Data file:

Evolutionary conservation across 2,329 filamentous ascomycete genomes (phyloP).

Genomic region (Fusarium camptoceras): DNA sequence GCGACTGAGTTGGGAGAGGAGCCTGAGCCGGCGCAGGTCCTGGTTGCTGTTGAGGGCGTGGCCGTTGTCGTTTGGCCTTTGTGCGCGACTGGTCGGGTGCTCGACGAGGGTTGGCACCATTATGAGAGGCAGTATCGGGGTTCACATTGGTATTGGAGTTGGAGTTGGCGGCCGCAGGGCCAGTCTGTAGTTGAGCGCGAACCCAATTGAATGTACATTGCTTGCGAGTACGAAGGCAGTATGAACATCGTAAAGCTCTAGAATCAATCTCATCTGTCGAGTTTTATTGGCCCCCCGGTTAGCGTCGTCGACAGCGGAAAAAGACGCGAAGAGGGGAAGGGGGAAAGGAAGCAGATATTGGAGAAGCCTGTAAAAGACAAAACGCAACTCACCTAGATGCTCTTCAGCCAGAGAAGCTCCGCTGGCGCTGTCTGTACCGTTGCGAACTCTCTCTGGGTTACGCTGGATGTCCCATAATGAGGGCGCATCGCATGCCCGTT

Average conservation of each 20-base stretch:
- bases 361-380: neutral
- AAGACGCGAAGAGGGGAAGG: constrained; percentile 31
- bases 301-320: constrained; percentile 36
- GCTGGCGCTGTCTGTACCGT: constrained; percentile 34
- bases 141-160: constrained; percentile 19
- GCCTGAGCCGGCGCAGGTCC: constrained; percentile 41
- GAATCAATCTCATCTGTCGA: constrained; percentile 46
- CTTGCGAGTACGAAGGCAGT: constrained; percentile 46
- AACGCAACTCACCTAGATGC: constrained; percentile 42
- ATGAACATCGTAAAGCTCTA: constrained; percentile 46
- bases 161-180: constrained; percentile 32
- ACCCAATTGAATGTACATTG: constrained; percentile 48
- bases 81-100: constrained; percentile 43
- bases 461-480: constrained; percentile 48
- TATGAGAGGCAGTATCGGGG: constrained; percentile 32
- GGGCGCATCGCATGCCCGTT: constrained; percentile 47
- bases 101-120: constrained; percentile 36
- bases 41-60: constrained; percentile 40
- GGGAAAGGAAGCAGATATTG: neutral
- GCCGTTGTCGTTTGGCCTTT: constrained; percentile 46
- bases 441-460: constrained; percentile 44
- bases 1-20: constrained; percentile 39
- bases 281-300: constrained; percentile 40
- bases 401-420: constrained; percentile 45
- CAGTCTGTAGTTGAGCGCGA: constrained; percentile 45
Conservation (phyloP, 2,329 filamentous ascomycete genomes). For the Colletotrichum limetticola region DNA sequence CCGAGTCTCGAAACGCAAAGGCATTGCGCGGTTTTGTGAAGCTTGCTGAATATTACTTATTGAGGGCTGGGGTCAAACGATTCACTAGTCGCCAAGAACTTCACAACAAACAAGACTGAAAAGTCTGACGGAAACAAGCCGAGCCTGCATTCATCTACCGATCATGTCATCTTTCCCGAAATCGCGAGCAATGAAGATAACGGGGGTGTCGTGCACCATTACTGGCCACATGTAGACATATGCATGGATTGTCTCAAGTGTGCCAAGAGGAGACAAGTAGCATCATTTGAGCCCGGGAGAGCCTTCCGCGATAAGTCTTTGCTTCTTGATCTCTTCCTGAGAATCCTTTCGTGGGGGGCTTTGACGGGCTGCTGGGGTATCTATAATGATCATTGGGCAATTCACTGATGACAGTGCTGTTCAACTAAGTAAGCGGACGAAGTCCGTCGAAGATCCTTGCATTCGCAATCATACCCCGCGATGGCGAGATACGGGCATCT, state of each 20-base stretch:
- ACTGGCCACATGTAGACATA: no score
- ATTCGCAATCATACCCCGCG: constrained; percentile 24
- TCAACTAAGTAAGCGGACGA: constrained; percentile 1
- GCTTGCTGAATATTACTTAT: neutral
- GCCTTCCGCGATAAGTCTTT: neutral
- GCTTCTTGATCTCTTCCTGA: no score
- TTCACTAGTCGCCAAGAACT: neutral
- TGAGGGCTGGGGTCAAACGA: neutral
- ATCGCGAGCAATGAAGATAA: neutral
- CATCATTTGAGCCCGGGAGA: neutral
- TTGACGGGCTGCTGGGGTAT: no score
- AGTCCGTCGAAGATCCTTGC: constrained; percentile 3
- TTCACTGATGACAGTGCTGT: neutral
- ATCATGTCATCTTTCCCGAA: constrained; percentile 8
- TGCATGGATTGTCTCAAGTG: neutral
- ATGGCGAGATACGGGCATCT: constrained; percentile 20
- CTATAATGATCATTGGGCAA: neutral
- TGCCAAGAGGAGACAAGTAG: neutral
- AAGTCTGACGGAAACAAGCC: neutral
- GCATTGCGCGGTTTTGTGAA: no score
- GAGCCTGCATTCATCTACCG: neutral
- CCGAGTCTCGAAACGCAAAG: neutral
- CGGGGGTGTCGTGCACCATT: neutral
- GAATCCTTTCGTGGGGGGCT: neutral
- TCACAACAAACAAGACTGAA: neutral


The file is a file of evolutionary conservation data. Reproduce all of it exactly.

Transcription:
Evolutionary conservation across 2,329 filamentous ascomycete genomes (phyloP).

Genomic region (Fusarium camptoceras): DNA sequence GCGACTGAGTTGGGAGAGGAGCCTGAGCCGGCGCAGGTCCTGGTTGCTGTTGAGGGCGTGGCCGTTGTCGTTTGGCCTTTGTGCGCGACTGGTCGGGTGCTCGACGAGGGTTGGCACCATTATGAGAGGCAGTATCGGGGTTCACATTGGTATTGGAGTTGGAGTTGGCGGCCGCAGGGCCAGTCTGTAGTTGAGCGCGAACCCAATTGAATGTACATTGCTTGCGAGTACGAAGGCAGTATGAACATCGTAAAGCTCTAGAATCAATCTCATCTGTCGAGTTTTATTGGCCCCCCGGTTAGCGTCGTCGACAGCGGAAAAAGACGCGAAGAGGGGAAGGGGGAAAGGAAGCAGATATTGGAGAAGCCTGTAAAAGACAAAACGCAACTCACCTAGATGCTCTTCAGCCAGAGAAGCTCCGCTGGCGCTGTCTGTACCGTTGCGAACTCTCTCTGGGTTACGCTGGATGTCCCATAATGAGGGCGCATCGCATGCCCGTT

Average conservation of each 20-base stretch:
- bases 361-380: neutral
- AAGACGCGAAGAGGGGAAGG: constrained; percentile 31
- bases 301-320: constrained; percentile 36
- GCTGGCGCTGTCTGTACCGT: constrained; percentile 34
- bases 141-160: constrained; percentile 19
- GCCTGAGCCGGCGCAGGTCC: constrained; percentile 41
- GAATCAATCTCATCTGTCGA: constrained; percentile 46
- CTTGCGAGTACGAAGGCAGT: constrained; percentile 46
- AACGCAACTCACCTAGATGC: constrained; percentile 42
- ATGAACATCGTAAAGCTCTA: constrained; percentile 46
- bases 161-180: constrained; percentile 32
- ACCCAATTGAATGTACATTG: constrained; percentile 48
- bases 81-100: constrained; percentile 43
- bases 461-480: constrained; percentile 48
- TATGAGAGGCAGTATCGGGG: constrained; percentile 32
- GGGCGCATCGCATGCCCGTT: constrained; percentile 47
- bases 101-120: constrained; percentile 36
- bases 41-60: constrained; percentile 40
- GGGAAAGGAAGCAGATATTG: neutral
- GCCGTTGTCGTTTGGCCTTT: constrained; percentile 46
- bases 441-460: constrained; percentile 44
- bases 1-20: constrained; percentile 39
- bases 281-300: constrained; percentile 40
- bases 401-420: constrained; percentile 45
- CAGTCTGTAGTTGAGCGCGA: constrained; percentile 45
Conservation (phyloP, 2,329 filamentous ascomycete genomes). For the Colletotrichum limetticola region DNA sequence CCGAGTCTCGAAACGCAAAGGCATTGCGCGGTTTTGTGAAGCTTGCTGAATATTACTTATTGAGGGCTGGGGTCAAACGATTCACTAGTCGCCAAGAACTTCACAACAAACAAGACTGAAAAGTCTGACGGAAACAAGCCGAGCCTGCATTCATCTACCGATCATGTCATCTTTCCCGAAATCGCGAGCAATGAAGATAACGGGGGTGTCGTGCACCATTACTGGCCACATGTAGACATATGCATGGATTGTCTCAAGTGTGCCAAGAGGAGACAAGTAGCATCATTTGAGCCCGGGAGAGCCTTCCGCGATAAGTCTTTGCTTCTTGATCTCTTCCTGAGAATCCTTTCGTGGGGGGCTTTGACGGGCTGCTGGGGTATCTATAATGATCATTGGGCAATTCACTGATGACAGTGCTGTTCAACTAAGTAAGCGGACGAAGTCCGTCGAAGATCCTTGCATTCGCAATCATACCCCGCGATGGCGAGATACGGGCATCT, state of each 20-base stretch:
- ACTGGCCACATGTAGACATA: no score
- ATTCGCAATCATACCCCGCG: constrained; percentile 24
- TCAACTAAGTAAGCGGACGA: constrained; percentile 1
- GCTTGCTGAATATTACTTAT: neutral
- GCCTTCCGCGATAAGTCTTT: neutral
- GCTTCTTGATCTCTTCCTGA: no score
- TTCACTAGTCGCCAAGAACT: neutral
- TGAGGGCTGGGGTCAAACGA: neutral
- ATCGCGAGCAATGAAGATAA: neutral
- CATCATTTGAGCCCGGGAGA: neutral
- TTGACGGGCTGCTGGGGTAT: no score
- AGTCCGTCGAAGATCCTTGC: constrained; percentile 3
- TTCACTGATGACAGTGCTGT: neutral
- ATCATGTCATCTTTCCCGAA: constrained; percentile 8
- TGCATGGATTGTCTCAAGTG: neutral
- ATGGCGAGATACGGGCATCT: constrained; percentile 20
- CTATAATGATCATTGGGCAA: neutral
- TGCCAAGAGGAGACAAGTAG: neutral
- AAGTCTGACGGAAACAAGCC: neutral
- GCATTGCGCGGTTTTGTGAA: no score
- GAGCCTGCATTCATCTACCG: neutral
- CCGAGTCTCGAAACGCAAAG: neutral
- CGGGGGTGTCGTGCACCATT: neutral
- GAATCCTTTCGTGGGGGGCT: neutral
- TCACAACAAACAAGACTGAA: neutral